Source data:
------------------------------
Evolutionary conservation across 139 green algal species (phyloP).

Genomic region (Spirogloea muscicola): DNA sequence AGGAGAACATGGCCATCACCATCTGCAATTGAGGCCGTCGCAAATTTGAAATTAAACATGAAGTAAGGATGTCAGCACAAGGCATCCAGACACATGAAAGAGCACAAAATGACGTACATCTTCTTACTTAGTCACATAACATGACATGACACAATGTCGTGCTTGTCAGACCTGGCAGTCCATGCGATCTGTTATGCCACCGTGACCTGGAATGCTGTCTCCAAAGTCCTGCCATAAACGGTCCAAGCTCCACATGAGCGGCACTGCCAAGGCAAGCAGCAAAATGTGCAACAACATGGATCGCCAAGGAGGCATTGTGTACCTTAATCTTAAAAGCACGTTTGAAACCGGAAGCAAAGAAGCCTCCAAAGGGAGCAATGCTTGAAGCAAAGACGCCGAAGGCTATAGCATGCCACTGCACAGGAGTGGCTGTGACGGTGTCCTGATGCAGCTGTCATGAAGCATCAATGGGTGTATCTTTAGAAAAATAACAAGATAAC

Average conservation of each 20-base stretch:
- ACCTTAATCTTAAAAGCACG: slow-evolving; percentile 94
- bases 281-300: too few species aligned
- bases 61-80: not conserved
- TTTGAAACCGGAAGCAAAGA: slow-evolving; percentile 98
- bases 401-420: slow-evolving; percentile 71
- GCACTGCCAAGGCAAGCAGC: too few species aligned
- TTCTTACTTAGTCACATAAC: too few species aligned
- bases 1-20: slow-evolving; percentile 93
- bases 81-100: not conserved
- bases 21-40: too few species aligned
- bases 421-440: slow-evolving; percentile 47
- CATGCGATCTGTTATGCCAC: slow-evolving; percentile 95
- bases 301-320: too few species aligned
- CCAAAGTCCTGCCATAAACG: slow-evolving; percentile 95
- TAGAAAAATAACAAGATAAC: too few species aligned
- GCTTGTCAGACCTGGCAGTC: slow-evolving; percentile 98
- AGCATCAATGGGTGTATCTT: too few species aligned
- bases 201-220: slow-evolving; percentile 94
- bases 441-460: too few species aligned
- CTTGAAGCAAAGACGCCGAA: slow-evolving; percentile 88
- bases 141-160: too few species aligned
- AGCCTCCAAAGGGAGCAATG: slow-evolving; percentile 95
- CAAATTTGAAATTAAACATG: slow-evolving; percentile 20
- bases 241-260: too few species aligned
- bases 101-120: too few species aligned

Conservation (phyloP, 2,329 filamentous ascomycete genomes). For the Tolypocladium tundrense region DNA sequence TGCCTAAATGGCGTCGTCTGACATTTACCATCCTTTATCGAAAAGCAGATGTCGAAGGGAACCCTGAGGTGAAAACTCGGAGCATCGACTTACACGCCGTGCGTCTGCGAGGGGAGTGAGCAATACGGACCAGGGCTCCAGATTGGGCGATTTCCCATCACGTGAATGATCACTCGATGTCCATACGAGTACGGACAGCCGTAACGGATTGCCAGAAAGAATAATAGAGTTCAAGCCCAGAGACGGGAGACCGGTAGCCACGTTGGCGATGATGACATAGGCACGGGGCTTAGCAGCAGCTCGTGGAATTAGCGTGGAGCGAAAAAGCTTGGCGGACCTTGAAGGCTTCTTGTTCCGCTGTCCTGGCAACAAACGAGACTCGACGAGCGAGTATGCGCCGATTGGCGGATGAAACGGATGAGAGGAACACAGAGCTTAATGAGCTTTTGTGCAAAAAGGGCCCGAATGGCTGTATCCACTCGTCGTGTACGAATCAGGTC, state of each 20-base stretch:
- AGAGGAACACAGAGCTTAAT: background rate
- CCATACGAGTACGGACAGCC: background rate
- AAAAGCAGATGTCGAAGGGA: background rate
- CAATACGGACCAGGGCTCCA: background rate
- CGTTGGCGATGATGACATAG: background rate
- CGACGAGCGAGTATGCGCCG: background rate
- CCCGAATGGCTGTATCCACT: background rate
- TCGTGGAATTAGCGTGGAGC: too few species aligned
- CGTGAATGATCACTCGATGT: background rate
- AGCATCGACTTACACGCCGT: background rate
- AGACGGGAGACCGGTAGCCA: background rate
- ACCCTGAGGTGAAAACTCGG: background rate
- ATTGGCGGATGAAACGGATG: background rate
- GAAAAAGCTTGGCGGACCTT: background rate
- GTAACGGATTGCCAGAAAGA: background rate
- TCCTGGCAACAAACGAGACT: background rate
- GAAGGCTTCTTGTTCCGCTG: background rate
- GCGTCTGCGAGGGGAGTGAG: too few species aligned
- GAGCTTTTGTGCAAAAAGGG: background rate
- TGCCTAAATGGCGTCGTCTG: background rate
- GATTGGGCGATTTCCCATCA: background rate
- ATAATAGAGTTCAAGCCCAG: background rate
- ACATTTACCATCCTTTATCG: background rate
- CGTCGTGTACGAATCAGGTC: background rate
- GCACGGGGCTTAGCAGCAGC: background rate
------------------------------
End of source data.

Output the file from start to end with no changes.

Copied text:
Evolutionary conservation across 139 green algal species (phyloP).

Genomic region (Spirogloea muscicola): DNA sequence AGGAGAACATGGCCATCACCATCTGCAATTGAGGCCGTCGCAAATTTGAAATTAAACATGAAGTAAGGATGTCAGCACAAGGCATCCAGACACATGAAAGAGCACAAAATGACGTACATCTTCTTACTTAGTCACATAACATGACATGACACAATGTCGTGCTTGTCAGACCTGGCAGTCCATGCGATCTGTTATGCCACCGTGACCTGGAATGCTGTCTCCAAAGTCCTGCCATAAACGGTCCAAGCTCCACATGAGCGGCACTGCCAAGGCAAGCAGCAAAATGTGCAACAACATGGATCGCCAAGGAGGCATTGTGTACCTTAATCTTAAAAGCACGTTTGAAACCGGAAGCAAAGAAGCCTCCAAAGGGAGCAATGCTTGAAGCAAAGACGCCGAAGGCTATAGCATGCCACTGCACAGGAGTGGCTGTGACGGTGTCCTGATGCAGCTGTCATGAAGCATCAATGGGTGTATCTTTAGAAAAATAACAAGATAAC

Average conservation of each 20-base stretch:
- ACCTTAATCTTAAAAGCACG: slow-evolving; percentile 94
- bases 281-300: too few species aligned
- bases 61-80: not conserved
- TTTGAAACCGGAAGCAAAGA: slow-evolving; percentile 98
- bases 401-420: slow-evolving; percentile 71
- GCACTGCCAAGGCAAGCAGC: too few species aligned
- TTCTTACTTAGTCACATAAC: too few species aligned
- bases 1-20: slow-evolving; percentile 93
- bases 81-100: not conserved
- bases 21-40: too few species aligned
- bases 421-440: slow-evolving; percentile 47
- CATGCGATCTGTTATGCCAC: slow-evolving; percentile 95
- bases 301-320: too few species aligned
- CCAAAGTCCTGCCATAAACG: slow-evolving; percentile 95
- TAGAAAAATAACAAGATAAC: too few species aligned
- GCTTGTCAGACCTGGCAGTC: slow-evolving; percentile 98
- AGCATCAATGGGTGTATCTT: too few species aligned
- bases 201-220: slow-evolving; percentile 94
- bases 441-460: too few species aligned
- CTTGAAGCAAAGACGCCGAA: slow-evolving; percentile 88
- bases 141-160: too few species aligned
- AGCCTCCAAAGGGAGCAATG: slow-evolving; percentile 95
- CAAATTTGAAATTAAACATG: slow-evolving; percentile 20
- bases 241-260: too few species aligned
- bases 101-120: too few species aligned

Conservation (phyloP, 2,329 filamentous ascomycete genomes). For the Tolypocladium tundrense region DNA sequence TGCCTAAATGGCGTCGTCTGACATTTACCATCCTTTATCGAAAAGCAGATGTCGAAGGGAACCCTGAGGTGAAAACTCGGAGCATCGACTTACACGCCGTGCGTCTGCGAGGGGAGTGAGCAATACGGACCAGGGCTCCAGATTGGGCGATTTCCCATCACGTGAATGATCACTCGATGTCCATACGAGTACGGACAGCCGTAACGGATTGCCAGAAAGAATAATAGAGTTCAAGCCCAGAGACGGGAGACCGGTAGCCACGTTGGCGATGATGACATAGGCACGGGGCTTAGCAGCAGCTCGTGGAATTAGCGTGGAGCGAAAAAGCTTGGCGGACCTTGAAGGCTTCTTGTTCCGCTGTCCTGGCAACAAACGAGACTCGACGAGCGAGTATGCGCCGATTGGCGGATGAAACGGATGAGAGGAACACAGAGCTTAATGAGCTTTTGTGCAAAAAGGGCCCGAATGGCTGTATCCACTCGTCGTGTACGAATCAGGTC, state of each 20-base stretch:
- AGAGGAACACAGAGCTTAAT: background rate
- CCATACGAGTACGGACAGCC: background rate
- AAAAGCAGATGTCGAAGGGA: background rate
- CAATACGGACCAGGGCTCCA: background rate
- CGTTGGCGATGATGACATAG: background rate
- CGACGAGCGAGTATGCGCCG: background rate
- CCCGAATGGCTGTATCCACT: background rate
- TCGTGGAATTAGCGTGGAGC: too few species aligned
- CGTGAATGATCACTCGATGT: background rate
- AGCATCGACTTACACGCCGT: background rate
- AGACGGGAGACCGGTAGCCA: background rate
- ACCCTGAGGTGAAAACTCGG: background rate
- ATTGGCGGATGAAACGGATG: background rate
- GAAAAAGCTTGGCGGACCTT: background rate
- GTAACGGATTGCCAGAAAGA: background rate
- TCCTGGCAACAAACGAGACT: background rate
- GAAGGCTTCTTGTTCCGCTG: background rate
- GCGTCTGCGAGGGGAGTGAG: too few species aligned
- GAGCTTTTGTGCAAAAAGGG: background rate
- TGCCTAAATGGCGTCGTCTG: background rate
- GATTGGGCGATTTCCCATCA: background rate
- ATAATAGAGTTCAAGCCCAG: background rate
- ACATTTACCATCCTTTATCG: background rate
- CGTCGTGTACGAATCAGGTC: background rate
- GCACGGGGCTTAGCAGCAGC: background rate